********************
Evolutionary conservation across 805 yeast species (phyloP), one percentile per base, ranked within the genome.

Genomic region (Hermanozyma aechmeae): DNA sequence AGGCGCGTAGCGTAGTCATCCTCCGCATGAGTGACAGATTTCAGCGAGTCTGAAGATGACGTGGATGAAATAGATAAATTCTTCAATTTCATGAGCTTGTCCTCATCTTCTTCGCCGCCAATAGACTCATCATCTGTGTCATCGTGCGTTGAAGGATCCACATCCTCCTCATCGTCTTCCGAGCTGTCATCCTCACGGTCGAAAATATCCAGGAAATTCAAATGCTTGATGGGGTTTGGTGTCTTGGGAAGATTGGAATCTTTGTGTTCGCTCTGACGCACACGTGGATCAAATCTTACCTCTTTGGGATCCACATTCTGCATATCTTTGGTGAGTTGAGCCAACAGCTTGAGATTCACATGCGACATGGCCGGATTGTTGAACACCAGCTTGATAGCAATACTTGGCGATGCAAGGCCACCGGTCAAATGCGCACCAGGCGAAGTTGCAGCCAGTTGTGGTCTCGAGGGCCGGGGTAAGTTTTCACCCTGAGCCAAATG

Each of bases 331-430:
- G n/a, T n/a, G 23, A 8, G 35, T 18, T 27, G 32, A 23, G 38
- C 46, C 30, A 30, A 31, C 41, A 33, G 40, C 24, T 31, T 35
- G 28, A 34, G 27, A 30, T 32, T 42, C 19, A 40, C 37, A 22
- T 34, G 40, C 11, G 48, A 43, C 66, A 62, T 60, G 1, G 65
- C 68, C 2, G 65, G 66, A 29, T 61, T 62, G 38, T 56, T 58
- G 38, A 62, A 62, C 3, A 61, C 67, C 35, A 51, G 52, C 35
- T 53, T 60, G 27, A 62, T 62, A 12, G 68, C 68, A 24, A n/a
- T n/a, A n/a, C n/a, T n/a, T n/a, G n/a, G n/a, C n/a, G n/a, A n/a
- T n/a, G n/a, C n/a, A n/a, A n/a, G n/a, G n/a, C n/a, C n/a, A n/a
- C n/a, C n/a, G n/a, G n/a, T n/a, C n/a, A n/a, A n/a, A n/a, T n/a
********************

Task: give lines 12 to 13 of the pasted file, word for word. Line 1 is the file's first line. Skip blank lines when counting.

- T n/a, G n/a, C n/a, A n/a, A n/a, G n/a, G n/a, C n/a, C n/a, A n/a
- C n/a, C n/a, G n/a, G n/a, T n/a, C n/a, A n/a, A n/a, A n/a, T n/a